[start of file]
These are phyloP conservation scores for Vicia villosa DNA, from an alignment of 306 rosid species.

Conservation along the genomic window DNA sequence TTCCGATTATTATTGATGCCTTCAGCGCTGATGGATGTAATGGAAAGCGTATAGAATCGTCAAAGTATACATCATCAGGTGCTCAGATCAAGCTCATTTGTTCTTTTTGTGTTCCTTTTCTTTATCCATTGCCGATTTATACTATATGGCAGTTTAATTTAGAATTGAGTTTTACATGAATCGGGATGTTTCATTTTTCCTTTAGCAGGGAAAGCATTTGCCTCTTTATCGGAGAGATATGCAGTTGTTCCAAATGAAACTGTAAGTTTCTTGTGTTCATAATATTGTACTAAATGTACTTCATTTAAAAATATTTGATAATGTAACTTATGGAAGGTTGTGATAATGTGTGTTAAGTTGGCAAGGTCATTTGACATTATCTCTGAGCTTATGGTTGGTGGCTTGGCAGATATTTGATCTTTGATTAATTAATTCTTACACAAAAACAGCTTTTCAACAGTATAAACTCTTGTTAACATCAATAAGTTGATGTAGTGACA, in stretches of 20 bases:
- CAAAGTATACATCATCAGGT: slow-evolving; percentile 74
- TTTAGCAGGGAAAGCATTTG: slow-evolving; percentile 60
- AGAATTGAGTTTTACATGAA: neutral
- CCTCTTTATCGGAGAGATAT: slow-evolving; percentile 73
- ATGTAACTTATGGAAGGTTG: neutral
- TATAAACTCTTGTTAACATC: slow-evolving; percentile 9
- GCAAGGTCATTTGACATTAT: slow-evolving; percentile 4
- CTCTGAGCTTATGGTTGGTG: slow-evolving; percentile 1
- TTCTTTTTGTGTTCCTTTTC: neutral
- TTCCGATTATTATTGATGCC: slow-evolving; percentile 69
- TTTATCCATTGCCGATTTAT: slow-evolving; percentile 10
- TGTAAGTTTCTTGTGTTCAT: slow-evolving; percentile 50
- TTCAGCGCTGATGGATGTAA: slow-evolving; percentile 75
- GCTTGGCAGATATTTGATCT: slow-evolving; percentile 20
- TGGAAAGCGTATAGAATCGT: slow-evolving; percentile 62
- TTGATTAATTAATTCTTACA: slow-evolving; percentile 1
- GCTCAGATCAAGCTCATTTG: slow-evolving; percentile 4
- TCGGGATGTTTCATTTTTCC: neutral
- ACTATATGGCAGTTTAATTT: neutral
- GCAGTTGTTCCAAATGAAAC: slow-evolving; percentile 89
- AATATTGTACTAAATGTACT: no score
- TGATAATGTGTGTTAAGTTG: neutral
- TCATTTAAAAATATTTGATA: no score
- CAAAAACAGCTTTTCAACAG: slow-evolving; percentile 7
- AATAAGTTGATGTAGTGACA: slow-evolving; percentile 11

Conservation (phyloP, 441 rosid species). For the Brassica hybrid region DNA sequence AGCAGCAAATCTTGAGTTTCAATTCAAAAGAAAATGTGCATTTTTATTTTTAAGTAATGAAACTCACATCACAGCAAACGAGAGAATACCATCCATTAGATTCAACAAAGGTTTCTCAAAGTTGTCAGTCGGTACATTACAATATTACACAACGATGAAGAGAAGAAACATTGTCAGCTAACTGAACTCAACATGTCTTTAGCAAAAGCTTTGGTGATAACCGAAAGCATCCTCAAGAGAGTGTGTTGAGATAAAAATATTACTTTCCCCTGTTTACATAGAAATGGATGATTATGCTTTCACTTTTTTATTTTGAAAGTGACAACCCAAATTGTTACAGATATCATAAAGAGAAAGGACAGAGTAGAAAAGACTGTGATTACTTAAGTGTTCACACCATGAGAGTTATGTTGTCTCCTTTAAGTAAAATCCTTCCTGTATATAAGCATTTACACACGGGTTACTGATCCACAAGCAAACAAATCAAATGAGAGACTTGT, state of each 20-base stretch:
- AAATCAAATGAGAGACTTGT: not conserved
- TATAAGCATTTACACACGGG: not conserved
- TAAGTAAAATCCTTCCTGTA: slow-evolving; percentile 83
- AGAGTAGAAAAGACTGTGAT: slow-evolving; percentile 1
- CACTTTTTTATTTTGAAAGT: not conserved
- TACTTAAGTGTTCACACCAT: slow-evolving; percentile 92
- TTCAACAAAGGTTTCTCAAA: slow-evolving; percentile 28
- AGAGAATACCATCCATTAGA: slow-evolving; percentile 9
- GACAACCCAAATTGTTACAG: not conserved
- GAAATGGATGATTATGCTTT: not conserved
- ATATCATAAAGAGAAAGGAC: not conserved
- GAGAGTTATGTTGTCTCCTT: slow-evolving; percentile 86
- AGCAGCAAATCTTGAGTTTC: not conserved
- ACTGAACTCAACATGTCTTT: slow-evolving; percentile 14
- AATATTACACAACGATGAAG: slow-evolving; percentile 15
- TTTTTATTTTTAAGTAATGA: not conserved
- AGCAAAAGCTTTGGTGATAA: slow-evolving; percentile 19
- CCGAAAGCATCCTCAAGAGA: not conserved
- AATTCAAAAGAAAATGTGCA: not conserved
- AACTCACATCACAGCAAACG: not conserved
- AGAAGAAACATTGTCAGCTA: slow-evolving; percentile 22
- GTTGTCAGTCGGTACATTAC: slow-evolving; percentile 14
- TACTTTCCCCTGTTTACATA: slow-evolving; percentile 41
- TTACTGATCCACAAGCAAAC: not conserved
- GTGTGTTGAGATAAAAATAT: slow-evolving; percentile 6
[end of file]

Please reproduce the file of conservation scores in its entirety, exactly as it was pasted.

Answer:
These are phyloP conservation scores for Vicia villosa DNA, from an alignment of 306 rosid species.

Conservation along the genomic window DNA sequence TTCCGATTATTATTGATGCCTTCAGCGCTGATGGATGTAATGGAAAGCGTATAGAATCGTCAAAGTATACATCATCAGGTGCTCAGATCAAGCTCATTTGTTCTTTTTGTGTTCCTTTTCTTTATCCATTGCCGATTTATACTATATGGCAGTTTAATTTAGAATTGAGTTTTACATGAATCGGGATGTTTCATTTTTCCTTTAGCAGGGAAAGCATTTGCCTCTTTATCGGAGAGATATGCAGTTGTTCCAAATGAAACTGTAAGTTTCTTGTGTTCATAATATTGTACTAAATGTACTTCATTTAAAAATATTTGATAATGTAACTTATGGAAGGTTGTGATAATGTGTGTTAAGTTGGCAAGGTCATTTGACATTATCTCTGAGCTTATGGTTGGTGGCTTGGCAGATATTTGATCTTTGATTAATTAATTCTTACACAAAAACAGCTTTTCAACAGTATAAACTCTTGTTAACATCAATAAGTTGATGTAGTGACA, in stretches of 20 bases:
- CAAAGTATACATCATCAGGT: slow-evolving; percentile 74
- TTTAGCAGGGAAAGCATTTG: slow-evolving; percentile 60
- AGAATTGAGTTTTACATGAA: neutral
- CCTCTTTATCGGAGAGATAT: slow-evolving; percentile 73
- ATGTAACTTATGGAAGGTTG: neutral
- TATAAACTCTTGTTAACATC: slow-evolving; percentile 9
- GCAAGGTCATTTGACATTAT: slow-evolving; percentile 4
- CTCTGAGCTTATGGTTGGTG: slow-evolving; percentile 1
- TTCTTTTTGTGTTCCTTTTC: neutral
- TTCCGATTATTATTGATGCC: slow-evolving; percentile 69
- TTTATCCATTGCCGATTTAT: slow-evolving; percentile 10
- TGTAAGTTTCTTGTGTTCAT: slow-evolving; percentile 50
- TTCAGCGCTGATGGATGTAA: slow-evolving; percentile 75
- GCTTGGCAGATATTTGATCT: slow-evolving; percentile 20
- TGGAAAGCGTATAGAATCGT: slow-evolving; percentile 62
- TTGATTAATTAATTCTTACA: slow-evolving; percentile 1
- GCTCAGATCAAGCTCATTTG: slow-evolving; percentile 4
- TCGGGATGTTTCATTTTTCC: neutral
- ACTATATGGCAGTTTAATTT: neutral
- GCAGTTGTTCCAAATGAAAC: slow-evolving; percentile 89
- AATATTGTACTAAATGTACT: no score
- TGATAATGTGTGTTAAGTTG: neutral
- TCATTTAAAAATATTTGATA: no score
- CAAAAACAGCTTTTCAACAG: slow-evolving; percentile 7
- AATAAGTTGATGTAGTGACA: slow-evolving; percentile 11

Conservation (phyloP, 441 rosid species). For the Brassica hybrid region DNA sequence AGCAGCAAATCTTGAGTTTCAATTCAAAAGAAAATGTGCATTTTTATTTTTAAGTAATGAAACTCACATCACAGCAAACGAGAGAATACCATCCATTAGATTCAACAAAGGTTTCTCAAAGTTGTCAGTCGGTACATTACAATATTACACAACGATGAAGAGAAGAAACATTGTCAGCTAACTGAACTCAACATGTCTTTAGCAAAAGCTTTGGTGATAACCGAAAGCATCCTCAAGAGAGTGTGTTGAGATAAAAATATTACTTTCCCCTGTTTACATAGAAATGGATGATTATGCTTTCACTTTTTTATTTTGAAAGTGACAACCCAAATTGTTACAGATATCATAAAGAGAAAGGACAGAGTAGAAAAGACTGTGATTACTTAAGTGTTCACACCATGAGAGTTATGTTGTCTCCTTTAAGTAAAATCCTTCCTGTATATAAGCATTTACACACGGGTTACTGATCCACAAGCAAACAAATCAAATGAGAGACTTGT, state of each 20-base stretch:
- AAATCAAATGAGAGACTTGT: not conserved
- TATAAGCATTTACACACGGG: not conserved
- TAAGTAAAATCCTTCCTGTA: slow-evolving; percentile 83
- AGAGTAGAAAAGACTGTGAT: slow-evolving; percentile 1
- CACTTTTTTATTTTGAAAGT: not conserved
- TACTTAAGTGTTCACACCAT: slow-evolving; percentile 92
- TTCAACAAAGGTTTCTCAAA: slow-evolving; percentile 28
- AGAGAATACCATCCATTAGA: slow-evolving; percentile 9
- GACAACCCAAATTGTTACAG: not conserved
- GAAATGGATGATTATGCTTT: not conserved
- ATATCATAAAGAGAAAGGAC: not conserved
- GAGAGTTATGTTGTCTCCTT: slow-evolving; percentile 86
- AGCAGCAAATCTTGAGTTTC: not conserved
- ACTGAACTCAACATGTCTTT: slow-evolving; percentile 14
- AATATTACACAACGATGAAG: slow-evolving; percentile 15
- TTTTTATTTTTAAGTAATGA: not conserved
- AGCAAAAGCTTTGGTGATAA: slow-evolving; percentile 19
- CCGAAAGCATCCTCAAGAGA: not conserved
- AATTCAAAAGAAAATGTGCA: not conserved
- AACTCACATCACAGCAAACG: not conserved
- AGAAGAAACATTGTCAGCTA: slow-evolving; percentile 22
- GTTGTCAGTCGGTACATTAC: slow-evolving; percentile 14
- TACTTTCCCCTGTTTACATA: slow-evolving; percentile 41
- TTACTGATCCACAAGCAAAC: not conserved
- GTGTGTTGAGATAAAAATAT: slow-evolving; percentile 6